When I first arrived at FluxCorp, we were designing integrated circuits at the 130 nm node. The ‘130 nm’ refers to the smallest feature on the chip, typically the gate terminal of a MOS transistor, which is just above the 100 nm cusp of what is typically considered nanotechnology. Since then, we’ve moved on to designs in 90 nm, 65 nm, 45 nm, and now 28 nm as the struggle to keep pace with Moore’s prediction soldiers on. The challenges in scaling transistors isn’t just in fabrication and methods of lithography used to draw such tiny wires. Now firmly planted in the nano-world, circuit effects that used to be considered negligible are starting to rear their ugly head. One of those effects is electromigration, or EM.
The concept behind EM is quite simple. Too much electrical current through a wire causes high speed electrons to bump into atoms, which either gets knocked “downstream” or sputters off the wire altogether. As more atoms get moved, the wire becomes thinner, increasing its resistance and creating potential problems in circuit performance. Once enough atoms have been moved to create a break in the wire, the circuit malfunctions. The most common everyday example of EM failure is a light bulb burning out. On microchips, EM is one of two major time dependent failure mechanisms; the other is over-voltage. I’ve discussed both of these topics previously in my own blog at the Flying Flux (here, here, here, and here).
One of the more high profile EM failures is a January recall by Intel of it’s latest 6-series chipset. According to a PC World article, Intel said “it had stopped shipments of the chipset used with its latest generation of Core processors after it found a design flaw.”
Intel discovered a design issue in the 6-Series chipset, which is code-named Cougar Point and is used in systems with Sandy Bridge processors, which started shipping on Jan. 9. Intel said the Serial-ATA (SATA) ports within the chipsets could degrade over time, which could impact performance or functionality of storage devices such as hard drives.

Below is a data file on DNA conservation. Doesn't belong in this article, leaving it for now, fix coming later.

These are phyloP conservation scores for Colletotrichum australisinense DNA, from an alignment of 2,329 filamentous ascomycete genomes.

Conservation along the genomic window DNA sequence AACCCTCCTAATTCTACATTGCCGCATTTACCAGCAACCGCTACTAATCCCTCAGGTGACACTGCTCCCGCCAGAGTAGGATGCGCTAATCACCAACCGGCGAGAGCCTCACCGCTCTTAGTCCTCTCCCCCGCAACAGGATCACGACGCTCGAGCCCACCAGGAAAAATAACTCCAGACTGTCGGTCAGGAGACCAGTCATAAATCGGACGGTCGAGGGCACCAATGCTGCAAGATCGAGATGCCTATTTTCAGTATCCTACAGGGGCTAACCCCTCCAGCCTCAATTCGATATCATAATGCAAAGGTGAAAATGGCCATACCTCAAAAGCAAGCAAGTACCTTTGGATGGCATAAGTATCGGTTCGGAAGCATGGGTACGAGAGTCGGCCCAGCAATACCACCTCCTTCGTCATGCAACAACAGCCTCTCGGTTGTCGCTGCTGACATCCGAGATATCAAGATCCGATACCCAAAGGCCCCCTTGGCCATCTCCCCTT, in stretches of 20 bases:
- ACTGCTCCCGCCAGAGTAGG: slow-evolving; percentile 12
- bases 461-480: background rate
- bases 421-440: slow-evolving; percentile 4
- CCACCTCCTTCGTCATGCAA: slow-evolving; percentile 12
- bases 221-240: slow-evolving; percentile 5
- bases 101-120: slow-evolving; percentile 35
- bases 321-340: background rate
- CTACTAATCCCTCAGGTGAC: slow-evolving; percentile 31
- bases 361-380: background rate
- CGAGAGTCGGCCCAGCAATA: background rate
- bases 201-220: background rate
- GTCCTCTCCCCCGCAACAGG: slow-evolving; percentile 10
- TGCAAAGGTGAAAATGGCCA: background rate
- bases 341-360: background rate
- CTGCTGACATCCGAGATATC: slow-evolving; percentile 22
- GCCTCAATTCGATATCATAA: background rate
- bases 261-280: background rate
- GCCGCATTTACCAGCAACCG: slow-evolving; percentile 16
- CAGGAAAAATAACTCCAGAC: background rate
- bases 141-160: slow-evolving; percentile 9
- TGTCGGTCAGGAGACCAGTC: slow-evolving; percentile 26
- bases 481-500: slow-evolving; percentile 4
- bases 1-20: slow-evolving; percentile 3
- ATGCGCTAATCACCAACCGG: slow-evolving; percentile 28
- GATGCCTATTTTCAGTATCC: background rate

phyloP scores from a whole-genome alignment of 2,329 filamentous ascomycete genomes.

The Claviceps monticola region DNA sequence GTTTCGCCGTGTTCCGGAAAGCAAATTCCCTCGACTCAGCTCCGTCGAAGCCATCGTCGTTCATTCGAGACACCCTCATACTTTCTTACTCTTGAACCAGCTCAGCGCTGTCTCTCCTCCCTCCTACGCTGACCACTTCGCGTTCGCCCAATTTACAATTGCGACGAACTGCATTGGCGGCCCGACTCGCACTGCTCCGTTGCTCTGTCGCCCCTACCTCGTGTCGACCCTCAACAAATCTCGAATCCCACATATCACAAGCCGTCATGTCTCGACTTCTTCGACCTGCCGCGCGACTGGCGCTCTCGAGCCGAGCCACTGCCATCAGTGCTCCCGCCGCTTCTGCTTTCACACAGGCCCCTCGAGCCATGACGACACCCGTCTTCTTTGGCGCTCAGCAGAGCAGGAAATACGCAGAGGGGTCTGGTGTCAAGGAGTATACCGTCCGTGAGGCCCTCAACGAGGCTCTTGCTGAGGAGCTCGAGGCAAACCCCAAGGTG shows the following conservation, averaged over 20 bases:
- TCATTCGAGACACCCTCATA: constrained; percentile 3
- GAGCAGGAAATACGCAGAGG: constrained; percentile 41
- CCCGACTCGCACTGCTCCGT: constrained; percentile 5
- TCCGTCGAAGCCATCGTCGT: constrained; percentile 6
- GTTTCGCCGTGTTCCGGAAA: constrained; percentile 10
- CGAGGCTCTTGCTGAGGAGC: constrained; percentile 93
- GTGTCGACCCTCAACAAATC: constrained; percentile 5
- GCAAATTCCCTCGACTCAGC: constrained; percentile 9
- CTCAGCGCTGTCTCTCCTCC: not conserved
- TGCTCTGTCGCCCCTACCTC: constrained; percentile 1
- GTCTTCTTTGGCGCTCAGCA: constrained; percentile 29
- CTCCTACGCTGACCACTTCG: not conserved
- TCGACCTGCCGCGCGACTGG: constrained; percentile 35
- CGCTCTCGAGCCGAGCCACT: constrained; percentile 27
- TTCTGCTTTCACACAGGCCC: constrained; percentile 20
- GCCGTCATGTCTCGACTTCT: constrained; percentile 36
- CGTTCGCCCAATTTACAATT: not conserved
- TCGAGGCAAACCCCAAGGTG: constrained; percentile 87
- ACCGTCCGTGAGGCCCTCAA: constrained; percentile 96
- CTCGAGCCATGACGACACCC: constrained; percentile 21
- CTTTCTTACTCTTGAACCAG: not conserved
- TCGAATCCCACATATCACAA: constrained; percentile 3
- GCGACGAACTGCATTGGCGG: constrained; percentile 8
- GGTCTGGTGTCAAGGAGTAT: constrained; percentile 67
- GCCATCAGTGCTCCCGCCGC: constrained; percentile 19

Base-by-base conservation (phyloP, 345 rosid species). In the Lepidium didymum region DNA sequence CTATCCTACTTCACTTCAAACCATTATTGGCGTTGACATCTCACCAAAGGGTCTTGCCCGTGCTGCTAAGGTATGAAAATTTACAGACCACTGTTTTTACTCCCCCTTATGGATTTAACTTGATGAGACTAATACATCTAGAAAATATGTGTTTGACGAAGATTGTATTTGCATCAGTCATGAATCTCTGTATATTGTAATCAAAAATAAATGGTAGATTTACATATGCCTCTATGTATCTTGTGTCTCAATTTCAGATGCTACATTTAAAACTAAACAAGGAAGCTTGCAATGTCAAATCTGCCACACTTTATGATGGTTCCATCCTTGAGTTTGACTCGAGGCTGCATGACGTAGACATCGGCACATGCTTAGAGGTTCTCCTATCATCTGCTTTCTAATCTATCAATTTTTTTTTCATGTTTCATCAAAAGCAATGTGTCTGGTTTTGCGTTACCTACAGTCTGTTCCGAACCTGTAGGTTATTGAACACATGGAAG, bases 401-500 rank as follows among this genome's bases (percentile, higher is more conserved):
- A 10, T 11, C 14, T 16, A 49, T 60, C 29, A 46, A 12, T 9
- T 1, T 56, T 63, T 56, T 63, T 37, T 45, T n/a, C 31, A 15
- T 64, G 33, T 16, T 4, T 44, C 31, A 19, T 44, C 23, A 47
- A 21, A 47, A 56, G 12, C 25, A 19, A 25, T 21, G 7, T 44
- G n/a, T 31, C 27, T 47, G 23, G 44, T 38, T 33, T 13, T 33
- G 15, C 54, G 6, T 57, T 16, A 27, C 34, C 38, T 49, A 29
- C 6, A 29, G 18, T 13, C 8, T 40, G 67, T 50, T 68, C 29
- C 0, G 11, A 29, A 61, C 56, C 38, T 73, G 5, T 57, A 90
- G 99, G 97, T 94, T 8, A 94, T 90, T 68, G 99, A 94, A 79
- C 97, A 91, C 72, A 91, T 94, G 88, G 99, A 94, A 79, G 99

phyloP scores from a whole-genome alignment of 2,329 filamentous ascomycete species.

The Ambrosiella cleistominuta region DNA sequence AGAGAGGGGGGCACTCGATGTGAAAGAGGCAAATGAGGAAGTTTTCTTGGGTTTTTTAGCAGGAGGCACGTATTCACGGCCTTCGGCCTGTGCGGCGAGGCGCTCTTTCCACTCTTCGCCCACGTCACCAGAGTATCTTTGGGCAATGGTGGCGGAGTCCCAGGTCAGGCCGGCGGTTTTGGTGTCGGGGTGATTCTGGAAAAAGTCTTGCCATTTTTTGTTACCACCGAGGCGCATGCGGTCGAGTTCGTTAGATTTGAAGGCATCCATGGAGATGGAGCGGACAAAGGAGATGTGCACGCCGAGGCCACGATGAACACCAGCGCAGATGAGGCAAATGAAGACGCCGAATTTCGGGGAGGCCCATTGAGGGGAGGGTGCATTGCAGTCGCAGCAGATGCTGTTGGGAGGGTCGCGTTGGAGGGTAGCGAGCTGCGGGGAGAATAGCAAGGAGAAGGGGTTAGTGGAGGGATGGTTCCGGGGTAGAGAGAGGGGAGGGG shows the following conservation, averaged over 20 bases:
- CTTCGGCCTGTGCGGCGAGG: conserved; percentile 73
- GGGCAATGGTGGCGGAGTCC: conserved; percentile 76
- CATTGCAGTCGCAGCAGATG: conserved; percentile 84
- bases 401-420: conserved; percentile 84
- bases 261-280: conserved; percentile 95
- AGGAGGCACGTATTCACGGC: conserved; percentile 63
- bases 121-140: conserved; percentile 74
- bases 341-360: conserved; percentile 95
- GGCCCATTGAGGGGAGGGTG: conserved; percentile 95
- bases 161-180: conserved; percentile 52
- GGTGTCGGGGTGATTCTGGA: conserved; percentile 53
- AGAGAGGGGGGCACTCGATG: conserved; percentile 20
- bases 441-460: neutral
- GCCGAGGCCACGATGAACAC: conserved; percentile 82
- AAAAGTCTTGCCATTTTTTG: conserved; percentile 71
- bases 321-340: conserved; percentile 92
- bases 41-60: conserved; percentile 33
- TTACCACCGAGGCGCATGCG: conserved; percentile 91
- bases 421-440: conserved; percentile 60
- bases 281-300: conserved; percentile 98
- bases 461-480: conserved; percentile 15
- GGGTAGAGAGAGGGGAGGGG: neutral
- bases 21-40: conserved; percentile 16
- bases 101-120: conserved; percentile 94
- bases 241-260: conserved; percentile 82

A symptom of a faulty chipset could be bit-rate errors during data transfers, said Steve Smith, Intel vice president and director of PC client operations and enabling, during a conference call.
It’s unlikely that PCs would experience failures immediately, but aggressive data transfers over time could cause more errors, Smith said.
The failure signature where “aggressive data transfers over time could cause more errors” is consistent with an electromigration problem. But how can Intel, with its vast resources, let a problem like this slip through?
Designing for robust EM performance is quite straightforward; use a wide enough wire and EM is no longer an issue. However, the desire for good EM performance may conflict with the desire for good circuit performance, as wider wires lead to higher parasitic capacitances. So simply oversizing wires everywhere isn’t a solution. And despite the financial implications of designing a chip with poor EM reliability, as the Intel case shows, robust EM analysis of integrated circuits to catch weak spots is something relatively new. Back when the transistor gates were above 100 nm, EM wasn’t much of a concern because wires can only get so thin. Once designs fell more and more below 100 nm, thinner wires were not longer just a potential EM failure concern; they became more and more an EM failure likelihood.
Digital integrated circuit design, with its much heavier utilization of automation tools, lead the way in EM analysis. Even so, commercial tools were only starting to take shape five years ago. Not much was offered for the analog designers, however. We were simply told to be careful when sizing our wires. Meanwhile, FluxCorp started development of an in-house EM software tool for our analog designers. The initial tools were buggy and quite inefficient. For 90 nm transistors, we were told the tool was available to be used if we were interested. For 65 nm designs, with improvements in computational methods, EM checking became strongly recommended. With additional bug fixes, EM checking became a hard requirement for 45 nm designs.
The Intel 6-series chipset is using 65 nm technology. It’s also likely that Intel outsourced the problem circuit in question (the SATA port used to talk to hard drives). If FluxCorp is anything to go by, the third-party vendor probably did not have a robust EM checking methodology in place when they delivered the 65 nm design to Intel 2-3 years ago. Fast forward to today; the vendor now has a much better EM checking methodology in place. This allows them to go back and check for potential issues in past designs. Lo and behold, they found some in their 65 nm designs. Unfortunately, Intel is now in full production and has started to ship parts to customers. A major embarrassment and a deep hit to the pocketbook for both Intel and the vendor.
As microelectronics scale to smaller and smaller geometries, more of these difficulties will keep analog IC designers both frustrated and busy, but at the very least, still employed.